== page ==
How are NCAA tournament seeds determined?
Find out how tourney seeds are assigned
By Michael Thompson, Contributing Writer
The season-ending NCAA tournament isn't the only competition that matters for men's and women's college basketball teams.
Throughout the regular season, teams have to post impressive records to even qualify for the NCAA tournament, and then they must also perform well at their conference's season-ending tournament. A team's performance throughout the regular season and in the postseason can determine if the squad makes the NCAA tournament, and what seeding it may receive.
The men's NCAA Division I basketball tournament expanded from 65 to 68 teams in 2011. The final four at-large teams and final four automatic qualifiers in the tournament field will meet for the right to enter the traditional 64-team draw. This "First Four" set of games will now be played on the Tuesday and Wednesday after Selection Sunday.
The bracket on Selection Sunday will have both teams listed for the same seed line, just like it has for the two teams playing in the opening-round game between Nos. 64 and 65 since that game's creation in 2001.
The winners of the four games will advance to what will now be called the "second round" on either Thursday or Friday. The newly named third round -- with 16 games -- will be Saturday and Sunday. The rest of the tournament -- regional semifinals (Sweet 16) and regional finals (Elite Eight) -- will remain as they have been, as will the Final Four.
The women, on the other hand, are sticking with a basic 64. As recently as 1979 -- the watershed year that pitted Magic Johnson and Michigan State against Larry Bird and Indiana State -- only 16 teams qualified for either the men's or the women's tournaments.
The top brass in the NCAA appoint selection committees, but nearly half of the entries are determined by conference tournament winners. In the men's tourney, 31 teams receive automatic entries and 37 are determined by the selection panel. For the women, 31 squads again are automatic and 33 are picked at large.
Selection Sunday is annually on the second Sunday in March, but selection committee members are hard at work ahead of time. Part of the job is science and part is speculation. Selection committee members compare scores from throughout the season, usually giving more weight to contests later in the season. This can lead to some confusion if Team A defeated Team B, which defeated Team C, which defeated Team A. Then there are issues involving home games versus road games, temporary injuries to key players, even in some cases involving coaches who are known to run up scores.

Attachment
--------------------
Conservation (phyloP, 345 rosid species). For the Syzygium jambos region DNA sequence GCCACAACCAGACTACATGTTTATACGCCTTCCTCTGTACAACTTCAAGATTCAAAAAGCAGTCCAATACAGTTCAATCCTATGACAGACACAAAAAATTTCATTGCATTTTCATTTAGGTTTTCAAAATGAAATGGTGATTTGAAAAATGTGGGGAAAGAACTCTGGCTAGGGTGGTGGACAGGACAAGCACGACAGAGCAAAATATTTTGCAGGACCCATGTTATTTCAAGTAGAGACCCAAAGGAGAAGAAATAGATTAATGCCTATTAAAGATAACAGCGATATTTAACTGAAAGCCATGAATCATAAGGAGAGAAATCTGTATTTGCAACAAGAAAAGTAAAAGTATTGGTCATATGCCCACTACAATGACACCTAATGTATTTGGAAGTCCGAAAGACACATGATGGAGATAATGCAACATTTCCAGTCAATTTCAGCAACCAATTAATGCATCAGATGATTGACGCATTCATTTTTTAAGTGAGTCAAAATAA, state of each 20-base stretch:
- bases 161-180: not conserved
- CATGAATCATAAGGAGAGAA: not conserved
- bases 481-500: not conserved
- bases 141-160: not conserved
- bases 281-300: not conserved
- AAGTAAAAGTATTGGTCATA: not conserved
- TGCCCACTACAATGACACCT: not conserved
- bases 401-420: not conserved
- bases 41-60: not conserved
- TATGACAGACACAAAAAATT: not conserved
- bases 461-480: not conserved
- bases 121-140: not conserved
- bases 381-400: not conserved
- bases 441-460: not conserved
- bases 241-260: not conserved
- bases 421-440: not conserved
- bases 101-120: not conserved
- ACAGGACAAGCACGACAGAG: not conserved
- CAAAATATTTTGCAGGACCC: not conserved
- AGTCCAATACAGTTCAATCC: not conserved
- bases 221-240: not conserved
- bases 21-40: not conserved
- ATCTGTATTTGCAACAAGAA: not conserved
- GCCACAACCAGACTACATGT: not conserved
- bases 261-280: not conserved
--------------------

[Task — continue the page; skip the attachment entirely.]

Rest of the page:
The men's and women's NCAA basketball committees both are made up of 10 members, with positions filled by athletic directors and conference commissioners. They avoid conflicts of interest by leaving the room when their own school or conference is discussed, although they may answer questions.
Each year, several schools feel they are unfairly excluded. With more than 60 slots available, the cutline is fairly wide and some teams qualify with as many as a dozen defeats. There also is a yearly push-and-pull regarding whether more weight should be given to the major conferences, or whether the so-called mid-majors should receive more respect. The six conferences considered to be major are the Atlantic Coast Conference, the Southeast Conference, the Big East, the Big Ten, the Big 12 and the Pac-10.
Each selection committee first picks the teams, then attempts to seed the teams and place them in the brackets. The challenge to make sure that each of the four regions -- East, South, Midwest and West -- will ideally offer the same degree of difficulty. To make the brackets equal, the region with the top-rated team in the nation, in theory, will have the weakest second seed, and so forth, so that regular-season accomplishments are rewarded.
The next issue becomes location. Efforts have been made to minimize travel by letting teams play in the tournament location closest to the school, but the selection committees still try to spread out teams so that conference rivalries are not repeated during the early rounds. No teams are allowed to play on their home courts during the NCAA Division I men's and women's basketball tournaments, although they may play in their home regions.
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